#### Euler*s Method

download
report

####
Transcript
Euler*s Method

Euler’s Method
Leonhard Euler
•
•
•
•
Pronounced like Leon-ard Oiler
Swiss mathematician and physicist
Introduced the idea of a function f(x)
Wrote the work Optics which
became the preeminent theory on
light until quantum light theory
• Nine point circle
What is Euler’s Method?
Equation using slopes and values at various
points of an equation to approximate the
next value of said equation.
dy
Used when the given slope or
can not
dx
be integrated
How It Works
• ynew = yold + f’(x)*Δx
• A new y value can be
approximated by taking
the old value and
adding the slope
multiplied by the step
size, which is the
difference between two
x values.
First Example!
dy
Given a point (1,2) and dx = x+y,
approximate f(2) with two equal
step sizes of .5
1. Write down equation:
ynew = yold + f’(x)*Δx
f(1.5) = f(1) + f’(1)(0.5)
First Example, Cont’d.
2. Plug in relative values:
f(1.5) = 2 + (1+2)(.5)
3. Solve: f(1.5) = 3.5 or 7/2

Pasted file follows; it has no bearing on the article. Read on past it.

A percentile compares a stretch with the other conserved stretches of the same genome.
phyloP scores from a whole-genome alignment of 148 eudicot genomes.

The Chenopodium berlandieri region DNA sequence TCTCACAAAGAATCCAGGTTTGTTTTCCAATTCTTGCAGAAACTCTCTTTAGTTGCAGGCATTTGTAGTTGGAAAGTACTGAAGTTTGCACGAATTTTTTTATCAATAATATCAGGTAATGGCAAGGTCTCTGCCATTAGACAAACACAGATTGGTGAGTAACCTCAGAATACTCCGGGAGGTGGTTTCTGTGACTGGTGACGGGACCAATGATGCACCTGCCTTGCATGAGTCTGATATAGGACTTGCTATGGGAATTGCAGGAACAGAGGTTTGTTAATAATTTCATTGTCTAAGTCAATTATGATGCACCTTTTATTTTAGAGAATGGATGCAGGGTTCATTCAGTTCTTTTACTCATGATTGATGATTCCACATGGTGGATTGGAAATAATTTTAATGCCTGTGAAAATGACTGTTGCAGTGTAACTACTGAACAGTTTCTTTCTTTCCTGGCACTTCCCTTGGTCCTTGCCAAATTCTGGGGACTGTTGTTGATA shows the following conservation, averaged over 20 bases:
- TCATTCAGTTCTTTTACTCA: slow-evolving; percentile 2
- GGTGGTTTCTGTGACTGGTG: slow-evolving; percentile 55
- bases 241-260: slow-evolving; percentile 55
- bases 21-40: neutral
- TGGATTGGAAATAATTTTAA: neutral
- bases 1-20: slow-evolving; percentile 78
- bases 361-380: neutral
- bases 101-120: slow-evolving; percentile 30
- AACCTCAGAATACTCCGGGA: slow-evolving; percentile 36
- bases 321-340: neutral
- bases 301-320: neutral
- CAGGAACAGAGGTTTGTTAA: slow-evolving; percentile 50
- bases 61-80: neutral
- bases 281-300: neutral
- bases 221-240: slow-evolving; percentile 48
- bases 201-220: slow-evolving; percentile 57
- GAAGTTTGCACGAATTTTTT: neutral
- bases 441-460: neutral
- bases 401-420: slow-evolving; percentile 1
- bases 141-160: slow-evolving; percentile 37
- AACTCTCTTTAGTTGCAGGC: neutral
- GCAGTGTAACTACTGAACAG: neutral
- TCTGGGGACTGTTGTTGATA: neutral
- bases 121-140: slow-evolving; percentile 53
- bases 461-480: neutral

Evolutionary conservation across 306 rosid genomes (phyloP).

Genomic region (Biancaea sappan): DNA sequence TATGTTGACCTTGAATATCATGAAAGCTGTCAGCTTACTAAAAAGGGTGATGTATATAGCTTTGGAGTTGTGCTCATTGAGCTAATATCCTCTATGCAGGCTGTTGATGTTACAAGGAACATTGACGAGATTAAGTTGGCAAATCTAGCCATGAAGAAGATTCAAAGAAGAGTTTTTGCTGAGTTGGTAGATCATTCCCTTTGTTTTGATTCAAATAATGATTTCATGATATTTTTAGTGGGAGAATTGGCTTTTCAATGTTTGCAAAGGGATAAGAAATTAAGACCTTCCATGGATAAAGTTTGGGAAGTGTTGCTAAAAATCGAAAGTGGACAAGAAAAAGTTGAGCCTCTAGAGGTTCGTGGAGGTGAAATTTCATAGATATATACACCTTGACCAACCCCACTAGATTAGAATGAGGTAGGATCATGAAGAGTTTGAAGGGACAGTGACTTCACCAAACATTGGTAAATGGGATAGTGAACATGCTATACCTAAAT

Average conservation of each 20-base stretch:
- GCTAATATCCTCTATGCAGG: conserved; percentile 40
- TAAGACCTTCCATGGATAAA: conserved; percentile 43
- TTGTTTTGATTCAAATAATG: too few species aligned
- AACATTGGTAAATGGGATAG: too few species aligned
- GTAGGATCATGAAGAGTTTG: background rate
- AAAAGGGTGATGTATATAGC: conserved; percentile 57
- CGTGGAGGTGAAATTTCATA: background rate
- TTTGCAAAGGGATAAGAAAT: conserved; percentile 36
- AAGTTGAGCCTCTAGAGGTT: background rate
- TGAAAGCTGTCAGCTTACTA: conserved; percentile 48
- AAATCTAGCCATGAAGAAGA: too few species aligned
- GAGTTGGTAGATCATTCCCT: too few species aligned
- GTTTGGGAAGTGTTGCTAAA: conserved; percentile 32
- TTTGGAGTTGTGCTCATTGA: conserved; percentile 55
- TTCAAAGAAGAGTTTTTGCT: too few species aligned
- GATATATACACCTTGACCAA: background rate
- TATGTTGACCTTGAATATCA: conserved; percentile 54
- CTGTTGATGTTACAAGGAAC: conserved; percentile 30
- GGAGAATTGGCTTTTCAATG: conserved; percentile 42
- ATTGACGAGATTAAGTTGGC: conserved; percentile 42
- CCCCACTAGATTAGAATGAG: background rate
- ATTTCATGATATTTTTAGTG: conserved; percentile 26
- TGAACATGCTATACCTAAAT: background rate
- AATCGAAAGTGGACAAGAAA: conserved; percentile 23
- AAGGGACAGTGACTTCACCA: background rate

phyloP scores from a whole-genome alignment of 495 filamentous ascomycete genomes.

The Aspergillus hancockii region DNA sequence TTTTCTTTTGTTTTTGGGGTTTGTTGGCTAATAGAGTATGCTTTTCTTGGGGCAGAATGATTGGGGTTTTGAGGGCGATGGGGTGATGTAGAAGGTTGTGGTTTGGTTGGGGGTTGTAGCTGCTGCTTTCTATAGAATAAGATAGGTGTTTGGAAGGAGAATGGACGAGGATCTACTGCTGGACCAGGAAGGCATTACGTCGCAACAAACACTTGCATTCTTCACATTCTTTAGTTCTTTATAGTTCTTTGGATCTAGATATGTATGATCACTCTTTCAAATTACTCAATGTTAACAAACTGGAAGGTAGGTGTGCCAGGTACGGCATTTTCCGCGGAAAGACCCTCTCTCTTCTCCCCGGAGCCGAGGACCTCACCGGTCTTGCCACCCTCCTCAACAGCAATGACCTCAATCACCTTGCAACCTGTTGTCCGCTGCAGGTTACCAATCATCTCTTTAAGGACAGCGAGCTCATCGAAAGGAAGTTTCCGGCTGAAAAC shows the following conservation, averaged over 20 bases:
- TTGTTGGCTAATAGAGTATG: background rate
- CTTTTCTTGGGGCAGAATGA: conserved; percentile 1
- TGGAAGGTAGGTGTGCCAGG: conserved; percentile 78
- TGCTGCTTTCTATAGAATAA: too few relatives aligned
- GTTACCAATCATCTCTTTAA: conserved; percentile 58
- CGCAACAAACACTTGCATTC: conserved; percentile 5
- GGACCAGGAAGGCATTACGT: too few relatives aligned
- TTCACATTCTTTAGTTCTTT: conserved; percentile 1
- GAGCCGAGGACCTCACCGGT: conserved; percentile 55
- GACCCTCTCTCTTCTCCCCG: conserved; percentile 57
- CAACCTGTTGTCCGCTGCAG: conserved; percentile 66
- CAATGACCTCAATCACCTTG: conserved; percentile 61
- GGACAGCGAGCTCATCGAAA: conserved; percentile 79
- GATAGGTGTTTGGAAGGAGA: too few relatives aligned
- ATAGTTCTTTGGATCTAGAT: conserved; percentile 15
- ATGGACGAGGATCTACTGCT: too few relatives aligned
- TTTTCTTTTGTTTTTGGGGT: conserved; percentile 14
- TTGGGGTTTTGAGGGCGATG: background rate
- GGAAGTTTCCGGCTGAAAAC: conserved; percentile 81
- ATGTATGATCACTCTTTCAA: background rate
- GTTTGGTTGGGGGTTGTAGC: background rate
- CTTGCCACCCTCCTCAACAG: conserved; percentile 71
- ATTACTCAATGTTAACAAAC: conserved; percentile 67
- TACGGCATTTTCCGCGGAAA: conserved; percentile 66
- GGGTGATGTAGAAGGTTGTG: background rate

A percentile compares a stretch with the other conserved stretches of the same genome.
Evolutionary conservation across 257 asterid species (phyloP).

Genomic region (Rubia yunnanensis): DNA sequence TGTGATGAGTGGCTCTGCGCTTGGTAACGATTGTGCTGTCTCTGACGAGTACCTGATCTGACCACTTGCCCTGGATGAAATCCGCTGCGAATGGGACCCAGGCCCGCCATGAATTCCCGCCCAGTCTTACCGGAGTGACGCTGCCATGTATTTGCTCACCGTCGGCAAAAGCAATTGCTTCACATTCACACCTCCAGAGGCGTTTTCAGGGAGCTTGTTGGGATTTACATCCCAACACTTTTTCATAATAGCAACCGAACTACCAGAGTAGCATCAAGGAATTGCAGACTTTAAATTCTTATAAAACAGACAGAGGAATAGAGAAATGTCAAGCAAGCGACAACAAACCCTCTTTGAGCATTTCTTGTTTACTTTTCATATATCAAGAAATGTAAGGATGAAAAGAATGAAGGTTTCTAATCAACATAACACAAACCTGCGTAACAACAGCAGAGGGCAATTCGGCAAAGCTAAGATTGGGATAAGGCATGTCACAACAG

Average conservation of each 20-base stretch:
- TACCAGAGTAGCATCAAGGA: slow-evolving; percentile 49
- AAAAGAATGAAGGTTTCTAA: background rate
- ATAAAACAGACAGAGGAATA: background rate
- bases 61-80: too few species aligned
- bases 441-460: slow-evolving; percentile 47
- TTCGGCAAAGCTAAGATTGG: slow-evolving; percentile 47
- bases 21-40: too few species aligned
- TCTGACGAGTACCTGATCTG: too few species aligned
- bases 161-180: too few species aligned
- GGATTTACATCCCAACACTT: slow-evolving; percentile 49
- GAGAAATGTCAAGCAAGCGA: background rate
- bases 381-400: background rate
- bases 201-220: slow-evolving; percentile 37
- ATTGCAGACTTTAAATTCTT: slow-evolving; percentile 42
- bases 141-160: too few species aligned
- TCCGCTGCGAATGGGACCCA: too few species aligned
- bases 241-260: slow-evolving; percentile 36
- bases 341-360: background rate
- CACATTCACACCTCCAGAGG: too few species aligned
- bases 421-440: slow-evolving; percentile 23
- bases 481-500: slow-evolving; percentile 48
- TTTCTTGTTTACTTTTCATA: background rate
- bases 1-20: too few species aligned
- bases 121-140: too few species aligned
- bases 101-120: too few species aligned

4. Plug in for new values:
f(2) = 3.5 + f’(1.5)(.5)
f(2) = 3.5 + 5(0.5) = 6
Second Example
• Using two equal step sizes of .1,
approximate f(.8) given dy = y y 2
2
and f(1)=2
dx
How to Do it
1. Write down the equation ynew=yold+(m)Δx
2. Plug in values for f(.9)
1. ynew=2-(.1)(.5)(3)
1. f(.9)= 1.85
3. Plug in values for f(.8)
1. ynew=1.85-(.1)(.925)(3.85)
1. f(.8)=1.493875
Be Careful!
• Using Euler’s method gives an approximation,
not an actual solution.
• Depending on whether or not the equation is
concave up or down, the Euler’s solution could
be higher or lower than the actual one.
Oh no! So what
about that last
example?
Concavity
• In the last example, f’(x) = x + y.
f”(x), therefore, is equal to 1.
• The concavity is always going to
be positive, which means that the
approximate value given by
Euler’s method will be lower than
the real value.
Now it’s Your Turn!
• f’(x) =
x2
2 yx
• Find f(3) given point (1,3)
• Two equal step sizes
Did You Get it Right?
• f(2) = f(1) + f’(1) * (1)
– f’(1) = 1 + 2 = 0.5
2(1)(3)
• f(2) = 3 + 0.5 = 3.5
• f(3) = f(2) + f’(2) * (1)
– f’(2) = 3.5 + 2 = 11
2(2)(3.5) 28
• f(3) = 3.5 + 11/28 = 109/28